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Court of Appeals to hear arguments on Texas abortion law
By: Ruben Veloz
El PASO, Texas-- The U.S 5th Circuit Court of Appeals in New Orleans is set to go over one of the nation's most controversial abortion laws.
A panel of three judges is expected to hear several arguments from several activists who are hoping to strike down Texas' new abortion law.
The abortion law went into effect in October of 2013.
Since then, it has affected at least 34 abortion clinics in the state, including two in El Paso.
The case is brought on by Planned Parenthood and other abortion activists.
As KFOX14 reported, the Texas legislature passed the new abortion law last July.
Several lawmakers tried to kill it in a historical filibuster led by senator Wendy Davis-- but failed to keep the law from passing.
Since going into effect, the abortion law has reportedly affected nearly a third of abortion clinics around the state.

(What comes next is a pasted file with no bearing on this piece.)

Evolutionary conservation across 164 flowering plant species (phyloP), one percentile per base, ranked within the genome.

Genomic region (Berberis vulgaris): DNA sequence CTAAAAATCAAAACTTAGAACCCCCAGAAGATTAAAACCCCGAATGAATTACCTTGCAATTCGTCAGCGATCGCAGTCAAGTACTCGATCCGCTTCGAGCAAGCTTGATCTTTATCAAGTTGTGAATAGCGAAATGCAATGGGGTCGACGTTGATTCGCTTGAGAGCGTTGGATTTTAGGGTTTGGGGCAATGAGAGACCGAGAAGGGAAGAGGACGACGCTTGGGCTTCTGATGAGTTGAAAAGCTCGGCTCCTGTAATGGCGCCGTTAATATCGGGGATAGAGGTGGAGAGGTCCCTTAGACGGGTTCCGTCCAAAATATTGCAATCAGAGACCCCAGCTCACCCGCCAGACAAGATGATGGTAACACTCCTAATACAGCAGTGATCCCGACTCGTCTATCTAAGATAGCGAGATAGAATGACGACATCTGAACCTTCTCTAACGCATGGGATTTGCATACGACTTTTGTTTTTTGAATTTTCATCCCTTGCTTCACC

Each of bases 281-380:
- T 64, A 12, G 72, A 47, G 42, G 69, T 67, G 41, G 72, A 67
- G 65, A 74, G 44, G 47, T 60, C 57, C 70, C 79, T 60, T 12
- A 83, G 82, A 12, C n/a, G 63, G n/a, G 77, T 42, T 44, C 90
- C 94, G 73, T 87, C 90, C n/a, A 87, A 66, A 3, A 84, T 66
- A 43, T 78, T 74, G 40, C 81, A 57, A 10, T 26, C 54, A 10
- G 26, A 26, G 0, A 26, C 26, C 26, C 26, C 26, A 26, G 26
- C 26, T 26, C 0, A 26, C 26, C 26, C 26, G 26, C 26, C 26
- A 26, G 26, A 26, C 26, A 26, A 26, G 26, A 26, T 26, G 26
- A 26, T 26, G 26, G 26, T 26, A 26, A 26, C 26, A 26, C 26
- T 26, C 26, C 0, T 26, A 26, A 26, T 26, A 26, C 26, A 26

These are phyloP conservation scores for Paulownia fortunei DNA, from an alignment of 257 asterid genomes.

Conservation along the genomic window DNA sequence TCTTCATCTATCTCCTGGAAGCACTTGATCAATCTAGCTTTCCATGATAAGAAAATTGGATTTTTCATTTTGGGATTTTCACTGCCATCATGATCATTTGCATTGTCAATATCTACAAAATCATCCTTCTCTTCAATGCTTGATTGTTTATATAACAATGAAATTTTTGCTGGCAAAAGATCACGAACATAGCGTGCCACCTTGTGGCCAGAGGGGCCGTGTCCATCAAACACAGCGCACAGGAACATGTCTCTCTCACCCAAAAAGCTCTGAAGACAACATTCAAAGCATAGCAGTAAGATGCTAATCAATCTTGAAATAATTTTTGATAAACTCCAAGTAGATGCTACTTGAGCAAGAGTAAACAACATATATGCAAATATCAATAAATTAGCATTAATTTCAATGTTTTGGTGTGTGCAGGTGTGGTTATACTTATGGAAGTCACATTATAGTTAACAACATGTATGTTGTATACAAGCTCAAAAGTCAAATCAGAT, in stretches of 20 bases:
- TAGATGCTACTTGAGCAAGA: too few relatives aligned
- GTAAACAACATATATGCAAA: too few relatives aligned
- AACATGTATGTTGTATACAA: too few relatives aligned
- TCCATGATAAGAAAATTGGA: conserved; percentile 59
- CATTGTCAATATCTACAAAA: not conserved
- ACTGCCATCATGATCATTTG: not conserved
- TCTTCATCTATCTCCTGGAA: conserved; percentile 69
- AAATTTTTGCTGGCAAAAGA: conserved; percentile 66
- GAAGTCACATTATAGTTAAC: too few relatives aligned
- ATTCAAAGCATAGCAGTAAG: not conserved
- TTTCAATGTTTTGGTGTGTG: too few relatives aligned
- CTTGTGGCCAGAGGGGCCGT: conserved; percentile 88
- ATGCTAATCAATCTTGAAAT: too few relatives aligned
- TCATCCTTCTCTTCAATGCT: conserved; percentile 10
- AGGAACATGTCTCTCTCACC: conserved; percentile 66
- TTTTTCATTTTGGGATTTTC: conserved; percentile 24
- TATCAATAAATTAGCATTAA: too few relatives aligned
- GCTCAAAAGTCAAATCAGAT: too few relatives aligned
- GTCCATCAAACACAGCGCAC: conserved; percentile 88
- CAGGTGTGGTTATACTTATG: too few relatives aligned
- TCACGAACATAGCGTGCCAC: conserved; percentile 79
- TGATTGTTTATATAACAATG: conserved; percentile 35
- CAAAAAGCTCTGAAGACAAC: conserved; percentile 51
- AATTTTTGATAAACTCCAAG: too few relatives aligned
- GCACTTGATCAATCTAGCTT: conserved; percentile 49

One such clinic is Reproductive Services in El Paso.
Since we last spoke to them in November, the clinic has had to turn back women because of several new provisions.
One of them is the requirement that all abortion doctors have admitting privileges at nearby hospitals within 30 miles from their office.
The other provision that's being challenged in the court requires doctors to follow old abortion pill regulations passed thirteen years ago.
Doctors have to follow old drug regiments which are now considered outdated.
They're also required to perform a follow-up procedure after 14 days.
Proponents of the law say these provisions will improve women's health by having tougher regulations and reduce the number of abortions, but opponents fear these provisions only jeopardizes women's health by restricting access to abortion providers forcing them to go across state lines.
At least 12 clinics around the state have had to close their doors because of the new law, none in El Paso.
Whatever the outcome of Monday's hearing may be, both sides of the abortion debate believe this will be an issue that will eventually have to be settled by the U.S. Supreme Court.